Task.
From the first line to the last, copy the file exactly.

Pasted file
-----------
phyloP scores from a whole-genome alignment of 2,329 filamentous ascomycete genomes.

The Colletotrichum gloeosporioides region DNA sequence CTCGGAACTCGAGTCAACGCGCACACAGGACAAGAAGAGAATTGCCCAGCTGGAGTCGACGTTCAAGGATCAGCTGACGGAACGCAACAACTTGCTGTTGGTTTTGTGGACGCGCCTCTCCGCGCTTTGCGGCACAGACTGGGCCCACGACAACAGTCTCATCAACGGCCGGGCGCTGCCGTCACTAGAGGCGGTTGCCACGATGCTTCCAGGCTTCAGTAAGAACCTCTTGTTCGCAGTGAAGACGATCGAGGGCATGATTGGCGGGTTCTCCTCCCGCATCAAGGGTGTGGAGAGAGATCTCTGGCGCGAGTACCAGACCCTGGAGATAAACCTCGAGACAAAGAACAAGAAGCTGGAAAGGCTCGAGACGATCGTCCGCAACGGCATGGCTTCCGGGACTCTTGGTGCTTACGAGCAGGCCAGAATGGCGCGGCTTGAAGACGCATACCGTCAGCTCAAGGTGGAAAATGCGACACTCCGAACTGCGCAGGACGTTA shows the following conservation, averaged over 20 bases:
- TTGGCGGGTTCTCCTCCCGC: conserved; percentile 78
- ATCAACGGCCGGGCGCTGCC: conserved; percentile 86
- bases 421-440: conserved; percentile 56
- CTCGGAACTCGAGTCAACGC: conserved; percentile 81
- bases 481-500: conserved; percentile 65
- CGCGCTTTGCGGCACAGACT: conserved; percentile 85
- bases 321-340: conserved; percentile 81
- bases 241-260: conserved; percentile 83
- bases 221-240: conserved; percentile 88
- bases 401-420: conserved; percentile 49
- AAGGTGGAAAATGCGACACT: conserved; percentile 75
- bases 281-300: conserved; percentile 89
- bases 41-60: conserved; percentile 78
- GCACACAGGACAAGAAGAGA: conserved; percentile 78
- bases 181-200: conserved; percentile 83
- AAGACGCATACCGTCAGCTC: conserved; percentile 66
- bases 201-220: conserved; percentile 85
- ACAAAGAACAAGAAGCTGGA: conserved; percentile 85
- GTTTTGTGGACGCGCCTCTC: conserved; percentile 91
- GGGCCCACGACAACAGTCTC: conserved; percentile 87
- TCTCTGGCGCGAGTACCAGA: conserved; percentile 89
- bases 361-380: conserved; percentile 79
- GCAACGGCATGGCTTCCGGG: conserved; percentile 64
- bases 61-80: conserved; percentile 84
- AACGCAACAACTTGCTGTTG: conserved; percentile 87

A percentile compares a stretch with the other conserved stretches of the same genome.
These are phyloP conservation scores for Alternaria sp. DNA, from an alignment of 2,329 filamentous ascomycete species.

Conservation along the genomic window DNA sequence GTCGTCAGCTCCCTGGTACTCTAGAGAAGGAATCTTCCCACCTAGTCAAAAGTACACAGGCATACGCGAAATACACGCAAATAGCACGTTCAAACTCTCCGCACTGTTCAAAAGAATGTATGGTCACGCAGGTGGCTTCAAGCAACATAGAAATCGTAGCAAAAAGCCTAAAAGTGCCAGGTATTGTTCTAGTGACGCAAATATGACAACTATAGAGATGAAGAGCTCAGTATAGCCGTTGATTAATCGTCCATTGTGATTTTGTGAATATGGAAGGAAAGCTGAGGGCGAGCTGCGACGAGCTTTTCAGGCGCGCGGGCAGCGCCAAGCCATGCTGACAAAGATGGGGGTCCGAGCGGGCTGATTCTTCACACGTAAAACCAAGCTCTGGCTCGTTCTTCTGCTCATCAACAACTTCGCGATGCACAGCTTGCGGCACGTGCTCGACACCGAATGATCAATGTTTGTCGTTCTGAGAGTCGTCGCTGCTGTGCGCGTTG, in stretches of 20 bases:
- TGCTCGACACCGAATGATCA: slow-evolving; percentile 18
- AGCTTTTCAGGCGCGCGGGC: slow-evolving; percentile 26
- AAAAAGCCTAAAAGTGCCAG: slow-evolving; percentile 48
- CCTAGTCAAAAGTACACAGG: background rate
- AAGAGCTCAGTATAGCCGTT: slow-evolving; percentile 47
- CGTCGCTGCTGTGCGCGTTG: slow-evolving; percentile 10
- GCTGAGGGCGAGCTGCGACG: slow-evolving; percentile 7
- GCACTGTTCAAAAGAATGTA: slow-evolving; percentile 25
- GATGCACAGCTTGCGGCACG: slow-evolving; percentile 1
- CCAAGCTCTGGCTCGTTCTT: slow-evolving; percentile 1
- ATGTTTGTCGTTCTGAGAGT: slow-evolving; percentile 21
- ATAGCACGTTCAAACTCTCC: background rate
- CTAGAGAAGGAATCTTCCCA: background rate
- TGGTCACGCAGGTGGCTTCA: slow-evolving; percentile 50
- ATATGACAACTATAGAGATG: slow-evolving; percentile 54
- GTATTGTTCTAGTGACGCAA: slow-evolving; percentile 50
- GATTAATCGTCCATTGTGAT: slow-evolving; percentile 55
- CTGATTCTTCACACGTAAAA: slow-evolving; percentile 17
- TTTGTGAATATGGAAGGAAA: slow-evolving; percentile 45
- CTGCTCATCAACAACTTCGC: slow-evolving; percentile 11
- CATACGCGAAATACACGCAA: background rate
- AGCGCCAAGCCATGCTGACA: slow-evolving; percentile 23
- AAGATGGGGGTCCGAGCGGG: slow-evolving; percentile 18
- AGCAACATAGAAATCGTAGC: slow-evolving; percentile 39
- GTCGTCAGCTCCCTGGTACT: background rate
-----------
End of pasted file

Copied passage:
phyloP scores from a whole-genome alignment of 2,329 filamentous ascomycete genomes.

The Colletotrichum gloeosporioides region DNA sequence CTCGGAACTCGAGTCAACGCGCACACAGGACAAGAAGAGAATTGCCCAGCTGGAGTCGACGTTCAAGGATCAGCTGACGGAACGCAACAACTTGCTGTTGGTTTTGTGGACGCGCCTCTCCGCGCTTTGCGGCACAGACTGGGCCCACGACAACAGTCTCATCAACGGCCGGGCGCTGCCGTCACTAGAGGCGGTTGCCACGATGCTTCCAGGCTTCAGTAAGAACCTCTTGTTCGCAGTGAAGACGATCGAGGGCATGATTGGCGGGTTCTCCTCCCGCATCAAGGGTGTGGAGAGAGATCTCTGGCGCGAGTACCAGACCCTGGAGATAAACCTCGAGACAAAGAACAAGAAGCTGGAAAGGCTCGAGACGATCGTCCGCAACGGCATGGCTTCCGGGACTCTTGGTGCTTACGAGCAGGCCAGAATGGCGCGGCTTGAAGACGCATACCGTCAGCTCAAGGTGGAAAATGCGACACTCCGAACTGCGCAGGACGTTA shows the following conservation, averaged over 20 bases:
- TTGGCGGGTTCTCCTCCCGC: conserved; percentile 78
- ATCAACGGCCGGGCGCTGCC: conserved; percentile 86
- bases 421-440: conserved; percentile 56
- CTCGGAACTCGAGTCAACGC: conserved; percentile 81
- bases 481-500: conserved; percentile 65
- CGCGCTTTGCGGCACAGACT: conserved; percentile 85
- bases 321-340: conserved; percentile 81
- bases 241-260: conserved; percentile 83
- bases 221-240: conserved; percentile 88
- bases 401-420: conserved; percentile 49
- AAGGTGGAAAATGCGACACT: conserved; percentile 75
- bases 281-300: conserved; percentile 89
- bases 41-60: conserved; percentile 78
- GCACACAGGACAAGAAGAGA: conserved; percentile 78
- bases 181-200: conserved; percentile 83
- AAGACGCATACCGTCAGCTC: conserved; percentile 66
- bases 201-220: conserved; percentile 85
- ACAAAGAACAAGAAGCTGGA: conserved; percentile 85
- GTTTTGTGGACGCGCCTCTC: conserved; percentile 91
- GGGCCCACGACAACAGTCTC: conserved; percentile 87
- TCTCTGGCGCGAGTACCAGA: conserved; percentile 89
- bases 361-380: conserved; percentile 79
- GCAACGGCATGGCTTCCGGG: conserved; percentile 64
- bases 61-80: conserved; percentile 84
- AACGCAACAACTTGCTGTTG: conserved; percentile 87

A percentile compares a stretch with the other conserved stretches of the same genome.
These are phyloP conservation scores for Alternaria sp. DNA, from an alignment of 2,329 filamentous ascomycete species.

Conservation along the genomic window DNA sequence GTCGTCAGCTCCCTGGTACTCTAGAGAAGGAATCTTCCCACCTAGTCAAAAGTACACAGGCATACGCGAAATACACGCAAATAGCACGTTCAAACTCTCCGCACTGTTCAAAAGAATGTATGGTCACGCAGGTGGCTTCAAGCAACATAGAAATCGTAGCAAAAAGCCTAAAAGTGCCAGGTATTGTTCTAGTGACGCAAATATGACAACTATAGAGATGAAGAGCTCAGTATAGCCGTTGATTAATCGTCCATTGTGATTTTGTGAATATGGAAGGAAAGCTGAGGGCGAGCTGCGACGAGCTTTTCAGGCGCGCGGGCAGCGCCAAGCCATGCTGACAAAGATGGGGGTCCGAGCGGGCTGATTCTTCACACGTAAAACCAAGCTCTGGCTCGTTCTTCTGCTCATCAACAACTTCGCGATGCACAGCTTGCGGCACGTGCTCGACACCGAATGATCAATGTTTGTCGTTCTGAGAGTCGTCGCTGCTGTGCGCGTTG, in stretches of 20 bases:
- TGCTCGACACCGAATGATCA: slow-evolving; percentile 18
- AGCTTTTCAGGCGCGCGGGC: slow-evolving; percentile 26
- AAAAAGCCTAAAAGTGCCAG: slow-evolving; percentile 48
- CCTAGTCAAAAGTACACAGG: background rate
- AAGAGCTCAGTATAGCCGTT: slow-evolving; percentile 47
- CGTCGCTGCTGTGCGCGTTG: slow-evolving; percentile 10
- GCTGAGGGCGAGCTGCGACG: slow-evolving; percentile 7
- GCACTGTTCAAAAGAATGTA: slow-evolving; percentile 25
- GATGCACAGCTTGCGGCACG: slow-evolving; percentile 1
- CCAAGCTCTGGCTCGTTCTT: slow-evolving; percentile 1
- ATGTTTGTCGTTCTGAGAGT: slow-evolving; percentile 21
- ATAGCACGTTCAAACTCTCC: background rate
- CTAGAGAAGGAATCTTCCCA: background rate
- TGGTCACGCAGGTGGCTTCA: slow-evolving; percentile 50
- ATATGACAACTATAGAGATG: slow-evolving; percentile 54
- GTATTGTTCTAGTGACGCAA: slow-evolving; percentile 50
- GATTAATCGTCCATTGTGAT: slow-evolving; percentile 55
- CTGATTCTTCACACGTAAAA: slow-evolving; percentile 17
- TTTGTGAATATGGAAGGAAA: slow-evolving; percentile 45
- CTGCTCATCAACAACTTCGC: slow-evolving; percentile 11
- CATACGCGAAATACACGCAA: background rate
- AGCGCCAAGCCATGCTGACA: slow-evolving; percentile 23
- AAGATGGGGGTCCGAGCGGG: slow-evolving; percentile 18
- AGCAACATAGAAATCGTAGC: slow-evolving; percentile 39
- GTCGTCAGCTCCCTGGTACT: background rate